It mattered, too, that Watford was known as a family club. Football’s reputation as a fun, safe afternoon or evening out was ruined by this stage, and attendances were in what looked like terminal decline. Watford made themselves safe for children with their famous family enclosure, at a time when, courtesy of Millwall,Â another kind of thing was happening to Luton (apologies for the revolting top and tail of this clip):
Luton Town was the end of a good road for its manager and players: all had their best days there. But Watford under Graham Taylor was more of a finishing school. When Watford’s old men get together over a drink, John Barnes will talk about his goal against Brazil, his Liverpool and England careers; Luther Blissett will talk about Italy and his books and continental cafe politics; Graham Taylor will talk about Aston Villa, England, and the day he saved Elton John from himself.
In reality, he’d probably demur on that last one. But Taylor has always been a man to admire. He was treated appallingly over England – this should be more of a source of national shame than it is – but has behaved with extraordinary grace and dignity over it. His enthusiasm and love for the game survive untouched.
Worse, because of his treatment, it’s forgotten how well he began. Capello’s first ten matches featured one defeat, one draw and eight wins. Taylor’s first twelve matches saw no defeats at all, and saw good wins over Cameroon, Poland, Hungary and the USSR and a draw with Argentina which really should have been another win.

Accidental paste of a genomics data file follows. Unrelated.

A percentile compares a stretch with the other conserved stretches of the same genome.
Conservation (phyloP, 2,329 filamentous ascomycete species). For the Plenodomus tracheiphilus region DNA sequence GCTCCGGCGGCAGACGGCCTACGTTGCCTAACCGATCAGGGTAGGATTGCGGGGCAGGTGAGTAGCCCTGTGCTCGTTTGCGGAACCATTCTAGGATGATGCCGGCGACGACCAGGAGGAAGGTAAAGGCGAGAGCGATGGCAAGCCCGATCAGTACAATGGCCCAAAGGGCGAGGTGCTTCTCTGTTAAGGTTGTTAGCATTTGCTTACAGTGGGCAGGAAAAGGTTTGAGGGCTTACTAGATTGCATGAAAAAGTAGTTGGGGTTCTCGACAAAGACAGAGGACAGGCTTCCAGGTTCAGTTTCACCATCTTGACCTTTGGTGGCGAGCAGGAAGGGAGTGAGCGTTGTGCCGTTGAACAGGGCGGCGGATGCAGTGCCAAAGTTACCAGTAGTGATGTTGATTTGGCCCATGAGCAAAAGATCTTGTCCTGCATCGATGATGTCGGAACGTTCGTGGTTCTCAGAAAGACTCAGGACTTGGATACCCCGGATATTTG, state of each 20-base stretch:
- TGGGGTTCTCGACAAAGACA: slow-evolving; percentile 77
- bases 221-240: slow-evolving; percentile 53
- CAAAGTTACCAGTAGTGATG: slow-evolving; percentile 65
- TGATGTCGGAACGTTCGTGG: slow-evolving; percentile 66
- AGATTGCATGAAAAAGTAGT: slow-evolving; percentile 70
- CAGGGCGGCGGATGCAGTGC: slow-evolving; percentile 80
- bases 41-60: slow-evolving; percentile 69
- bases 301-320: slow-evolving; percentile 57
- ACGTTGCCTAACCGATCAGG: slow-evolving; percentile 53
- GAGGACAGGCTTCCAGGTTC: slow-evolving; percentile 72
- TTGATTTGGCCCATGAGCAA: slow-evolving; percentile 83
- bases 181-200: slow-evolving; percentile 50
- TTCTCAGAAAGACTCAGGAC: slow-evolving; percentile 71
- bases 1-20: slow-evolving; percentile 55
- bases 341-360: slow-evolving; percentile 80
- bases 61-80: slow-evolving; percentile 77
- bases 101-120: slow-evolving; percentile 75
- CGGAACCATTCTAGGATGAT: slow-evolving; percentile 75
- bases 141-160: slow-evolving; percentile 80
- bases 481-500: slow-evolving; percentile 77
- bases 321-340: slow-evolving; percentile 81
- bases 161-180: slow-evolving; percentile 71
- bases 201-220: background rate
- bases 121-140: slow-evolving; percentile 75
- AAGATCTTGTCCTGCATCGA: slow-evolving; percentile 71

Taylor’s record at the beginning of the 1992 European Championships read:
P23 W13 D9 L1
No doubt, something broke then, and the final figures of P38 W 18 D13 L7 tell the story of the final year eloquently enough.
So we remind ourselves that Watford under Taylor finished their first season in the First Division in second place. That doesn’t happen now – but, remember, it didn’t happen then either. Taylor was forced on occasion to defend his team’s style:
One year before Taylor joined Watford, a Northamptonshire recluse named J.L.Carr published another of his eccentric, curmudgeonly novels. Carr’s books are of two kinds. There are the ones about failure and grief in a sort of Hardy-cum-Brideshead England (A Month in the Country). And there are the semi-autobiographical ones that rail against the Welfare State and national decline (Harpole and Foxberrow, General Publishers).
How Steeple Sinderby Wanderers Won The FA Cup is as different as it sounds. A village team take on a foreign manager (Hungarian, if I remember correctly: I had to sell my copy for food in 1992). He teaches them two things: how to run with the ball at their feet without looking at it, and the long ball game.
The book’s title tells you what they did with these skills (Carr actually chickens out of describing the final victory at Wembley, which is surprising given how far out the book already was by that stage) but what I’ve long wondered is, did Carr give Taylor ideas? Because a year after Sinderby was remaindered, Watford began their climb to the top with a long ball game, and with players who – very famously in one case – could run with the ball without looking.
And then, of course, there was this. Not quite a day in the sun, as it turns out, but one to remember for Sherwood, Rostron, Jackett and co.
3 Replies to “The Friendly Clubs: Watford”
Dr Kossuth was Hungarian.
Thankyou. A reference to 1953 and 1954, no doubt.
I thought everybody was Hungarian.